Why you’re feeling work-from-home burnout—and what can be done

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As the pandemic drags on, many remote workers are reporting feeling drained. Here’s what some employers—and employees—are doing to feel better. When quarantines and stay-at-home orders swept across the country in March, many workers thought they’d be back in the office in a few weeks—a couple of months, tops. But as COVID-19 continued to surge and spike in areas that tried to get back to business as usual, employers revisited their policies, and some made the call to continue virtual work into 2021. Read Full Story

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With downtowns staying abandoned, put tiny businesses back into residential neighborhoods

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What if we started creating tiny storefronts (ACUs, or accessory commercial units) in neighborhoods to serve people where they are—and give businesses a chance at new customers. When the pandemic closed down his office in downtown Portland, Oregon, urban planner Neil Heller started wondering about the bodega where he used to buy afternoon snacks. Without office workers in the area, and without shoppers headed to larger stores that were also closed, it might not survive. As many people continue working from home—in the case of some tech workers, indefinitely—Heller considered another possibility. Could some small businesses relocate to residential neighborhoods? Read Full Story

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The flip side of ‘flexibility’: Working moms make the powerful case for going back to the office

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Remote work was long considered the promised land for working moms. But a year into the pandemic, many are eager to get back to their workplaces. The future for offices is dire, if you scan headlines from the last year. The pandemic might be the “ end of the office as we know it .” We may “ never go back ” to the office, post-COVID-19. Do workers ever need to return ? Read Full Story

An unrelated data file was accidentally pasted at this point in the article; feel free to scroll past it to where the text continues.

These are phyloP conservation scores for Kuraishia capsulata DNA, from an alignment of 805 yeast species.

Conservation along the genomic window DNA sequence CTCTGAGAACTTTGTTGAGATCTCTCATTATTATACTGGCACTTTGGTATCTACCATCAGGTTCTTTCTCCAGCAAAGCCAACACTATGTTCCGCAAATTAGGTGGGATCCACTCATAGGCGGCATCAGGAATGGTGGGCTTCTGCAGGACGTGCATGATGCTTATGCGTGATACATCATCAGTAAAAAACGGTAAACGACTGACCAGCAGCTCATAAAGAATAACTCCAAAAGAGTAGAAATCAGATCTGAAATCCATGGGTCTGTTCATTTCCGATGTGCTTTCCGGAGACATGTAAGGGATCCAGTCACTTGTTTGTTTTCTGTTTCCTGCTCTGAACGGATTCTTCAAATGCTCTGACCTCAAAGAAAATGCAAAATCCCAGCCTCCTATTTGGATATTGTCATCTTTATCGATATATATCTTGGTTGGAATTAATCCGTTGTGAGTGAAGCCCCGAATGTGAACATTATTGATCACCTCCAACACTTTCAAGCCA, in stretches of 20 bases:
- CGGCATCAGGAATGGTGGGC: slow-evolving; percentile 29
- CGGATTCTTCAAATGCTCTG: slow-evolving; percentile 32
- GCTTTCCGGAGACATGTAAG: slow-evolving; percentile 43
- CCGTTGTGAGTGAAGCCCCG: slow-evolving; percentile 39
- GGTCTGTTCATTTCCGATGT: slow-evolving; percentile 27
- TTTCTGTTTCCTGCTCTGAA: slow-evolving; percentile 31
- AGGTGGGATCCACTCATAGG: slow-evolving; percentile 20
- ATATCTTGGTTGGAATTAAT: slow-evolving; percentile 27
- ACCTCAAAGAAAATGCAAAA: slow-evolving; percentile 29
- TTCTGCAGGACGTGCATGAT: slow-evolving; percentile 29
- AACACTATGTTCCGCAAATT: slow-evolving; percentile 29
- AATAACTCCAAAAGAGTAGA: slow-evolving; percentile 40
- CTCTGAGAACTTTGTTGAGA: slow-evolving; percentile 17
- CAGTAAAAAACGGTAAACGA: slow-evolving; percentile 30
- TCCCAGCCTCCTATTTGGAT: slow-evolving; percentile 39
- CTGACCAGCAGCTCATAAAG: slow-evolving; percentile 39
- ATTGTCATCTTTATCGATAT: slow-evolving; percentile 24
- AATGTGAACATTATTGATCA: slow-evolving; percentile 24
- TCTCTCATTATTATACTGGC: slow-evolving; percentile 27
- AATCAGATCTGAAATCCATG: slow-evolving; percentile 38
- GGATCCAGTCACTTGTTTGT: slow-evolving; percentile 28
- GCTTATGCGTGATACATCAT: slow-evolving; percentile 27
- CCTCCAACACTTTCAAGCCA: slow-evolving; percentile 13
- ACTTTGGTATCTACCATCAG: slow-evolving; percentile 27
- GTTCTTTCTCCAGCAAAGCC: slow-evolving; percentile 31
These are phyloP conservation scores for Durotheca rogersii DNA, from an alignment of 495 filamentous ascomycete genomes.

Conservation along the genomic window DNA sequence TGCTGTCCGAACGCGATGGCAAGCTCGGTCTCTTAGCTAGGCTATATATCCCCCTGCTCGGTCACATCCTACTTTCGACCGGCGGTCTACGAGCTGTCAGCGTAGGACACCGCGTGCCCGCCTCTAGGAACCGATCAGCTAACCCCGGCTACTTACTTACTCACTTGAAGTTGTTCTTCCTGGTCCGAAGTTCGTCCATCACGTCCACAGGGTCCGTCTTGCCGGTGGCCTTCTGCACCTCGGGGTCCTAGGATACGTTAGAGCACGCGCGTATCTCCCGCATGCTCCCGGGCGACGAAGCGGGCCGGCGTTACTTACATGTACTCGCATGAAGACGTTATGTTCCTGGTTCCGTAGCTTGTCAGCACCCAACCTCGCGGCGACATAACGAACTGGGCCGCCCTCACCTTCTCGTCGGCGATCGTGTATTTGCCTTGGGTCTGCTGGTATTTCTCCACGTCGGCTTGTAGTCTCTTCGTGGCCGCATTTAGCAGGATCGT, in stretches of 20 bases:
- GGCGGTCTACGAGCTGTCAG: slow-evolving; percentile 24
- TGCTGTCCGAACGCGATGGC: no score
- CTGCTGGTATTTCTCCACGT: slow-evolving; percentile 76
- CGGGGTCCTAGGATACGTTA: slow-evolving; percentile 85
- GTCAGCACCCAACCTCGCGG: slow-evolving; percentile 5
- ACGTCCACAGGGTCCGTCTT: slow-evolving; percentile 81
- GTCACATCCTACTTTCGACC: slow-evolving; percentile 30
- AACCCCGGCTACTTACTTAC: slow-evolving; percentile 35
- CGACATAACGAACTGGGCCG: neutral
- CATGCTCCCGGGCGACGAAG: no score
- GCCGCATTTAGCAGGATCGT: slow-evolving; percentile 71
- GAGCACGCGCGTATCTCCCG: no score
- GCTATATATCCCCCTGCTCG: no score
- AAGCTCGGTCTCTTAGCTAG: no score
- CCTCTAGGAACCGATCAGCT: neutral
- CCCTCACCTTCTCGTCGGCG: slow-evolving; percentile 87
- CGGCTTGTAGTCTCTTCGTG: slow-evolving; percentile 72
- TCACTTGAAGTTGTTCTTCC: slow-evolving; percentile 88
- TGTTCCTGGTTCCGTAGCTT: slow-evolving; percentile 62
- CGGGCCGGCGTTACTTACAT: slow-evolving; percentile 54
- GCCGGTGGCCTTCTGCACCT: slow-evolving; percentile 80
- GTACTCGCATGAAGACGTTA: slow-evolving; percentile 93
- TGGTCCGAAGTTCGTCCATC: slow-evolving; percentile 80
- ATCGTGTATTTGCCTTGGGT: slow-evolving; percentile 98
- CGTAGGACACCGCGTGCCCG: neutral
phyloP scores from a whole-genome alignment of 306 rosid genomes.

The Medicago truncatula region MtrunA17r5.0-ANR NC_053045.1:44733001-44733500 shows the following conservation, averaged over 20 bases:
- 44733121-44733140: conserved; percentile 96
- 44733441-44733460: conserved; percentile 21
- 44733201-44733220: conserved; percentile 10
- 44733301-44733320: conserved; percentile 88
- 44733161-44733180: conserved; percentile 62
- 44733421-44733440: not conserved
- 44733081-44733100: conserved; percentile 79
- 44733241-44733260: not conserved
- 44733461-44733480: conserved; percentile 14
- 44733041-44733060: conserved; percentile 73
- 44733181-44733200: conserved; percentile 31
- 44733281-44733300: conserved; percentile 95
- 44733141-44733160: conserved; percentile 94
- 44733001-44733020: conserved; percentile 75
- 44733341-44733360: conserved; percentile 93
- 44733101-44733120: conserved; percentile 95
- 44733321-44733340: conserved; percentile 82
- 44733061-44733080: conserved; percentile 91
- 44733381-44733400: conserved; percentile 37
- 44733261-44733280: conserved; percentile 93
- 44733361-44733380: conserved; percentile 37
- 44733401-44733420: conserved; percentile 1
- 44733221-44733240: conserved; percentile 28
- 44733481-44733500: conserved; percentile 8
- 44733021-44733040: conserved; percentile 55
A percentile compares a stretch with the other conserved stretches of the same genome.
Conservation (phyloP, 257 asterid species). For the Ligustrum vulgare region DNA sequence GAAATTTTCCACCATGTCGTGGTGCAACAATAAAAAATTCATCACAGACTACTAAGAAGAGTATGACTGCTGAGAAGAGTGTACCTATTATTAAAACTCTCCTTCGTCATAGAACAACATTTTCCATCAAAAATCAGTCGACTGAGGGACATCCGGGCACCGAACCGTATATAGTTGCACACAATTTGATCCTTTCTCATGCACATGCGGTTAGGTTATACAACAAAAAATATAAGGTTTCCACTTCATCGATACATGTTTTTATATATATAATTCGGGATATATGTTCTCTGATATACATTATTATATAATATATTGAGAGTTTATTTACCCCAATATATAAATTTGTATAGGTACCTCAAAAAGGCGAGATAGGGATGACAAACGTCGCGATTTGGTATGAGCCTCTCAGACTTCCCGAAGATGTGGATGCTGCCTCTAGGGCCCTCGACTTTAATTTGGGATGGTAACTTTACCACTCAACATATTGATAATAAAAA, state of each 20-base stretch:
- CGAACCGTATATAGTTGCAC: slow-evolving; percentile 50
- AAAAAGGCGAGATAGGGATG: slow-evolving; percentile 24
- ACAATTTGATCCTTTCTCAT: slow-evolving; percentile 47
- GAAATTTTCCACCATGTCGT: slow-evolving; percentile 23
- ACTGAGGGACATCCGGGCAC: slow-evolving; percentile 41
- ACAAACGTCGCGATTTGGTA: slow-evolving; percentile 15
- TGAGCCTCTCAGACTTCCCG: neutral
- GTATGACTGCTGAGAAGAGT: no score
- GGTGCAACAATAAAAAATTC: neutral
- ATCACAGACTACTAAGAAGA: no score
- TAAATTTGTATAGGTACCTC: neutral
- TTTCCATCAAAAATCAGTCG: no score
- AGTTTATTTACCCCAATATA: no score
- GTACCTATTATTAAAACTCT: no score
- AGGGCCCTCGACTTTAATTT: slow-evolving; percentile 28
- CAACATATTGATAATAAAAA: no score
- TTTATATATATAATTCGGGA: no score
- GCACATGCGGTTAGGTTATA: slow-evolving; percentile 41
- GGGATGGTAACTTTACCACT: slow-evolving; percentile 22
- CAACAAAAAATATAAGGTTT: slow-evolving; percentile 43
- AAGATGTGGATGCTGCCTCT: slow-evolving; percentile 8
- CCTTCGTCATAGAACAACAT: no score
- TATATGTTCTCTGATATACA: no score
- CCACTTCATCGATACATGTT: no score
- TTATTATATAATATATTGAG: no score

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Headed back to the office? These are your rights as an employee

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An employment lawyer discusses legal rights across both sides of the table, as social distancing restrictions lift and the workforce returns to their work spaces. The remote work “new normal” has brought up countless questions for employers and employees. At the outset, many office workers were thrilled at their newfound lack of commute, the freedom to work from home, and the demise of business casual. Five months in, challenges have arisen. People are feeling lonely and isolated. We need people, but in a pandemic, where there are people, there is fear. Read Full Story

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These 3 lessons from the triathlon steeled me for the C-Suite—and the pandemic

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The chief revenue officer of Amazon-backed startup SmartRent breaks down how completing the rigorous Ironman course translates to enduring leadership in the boardroom. The COVID-19 pandemic introduced social and economic challenges few people saw coming. And while it spurred a scramble to keep up with demand for some and hardships for more, business leaders remain uncertain for what the next six months, let alone the next year, hold. Leaning into the discomfort, though, has potential to drive progress. And as chief revenue officer at a growing startup during tumultuous times, I’m tapping into my athletic training for advice on powering through. Read Full Story

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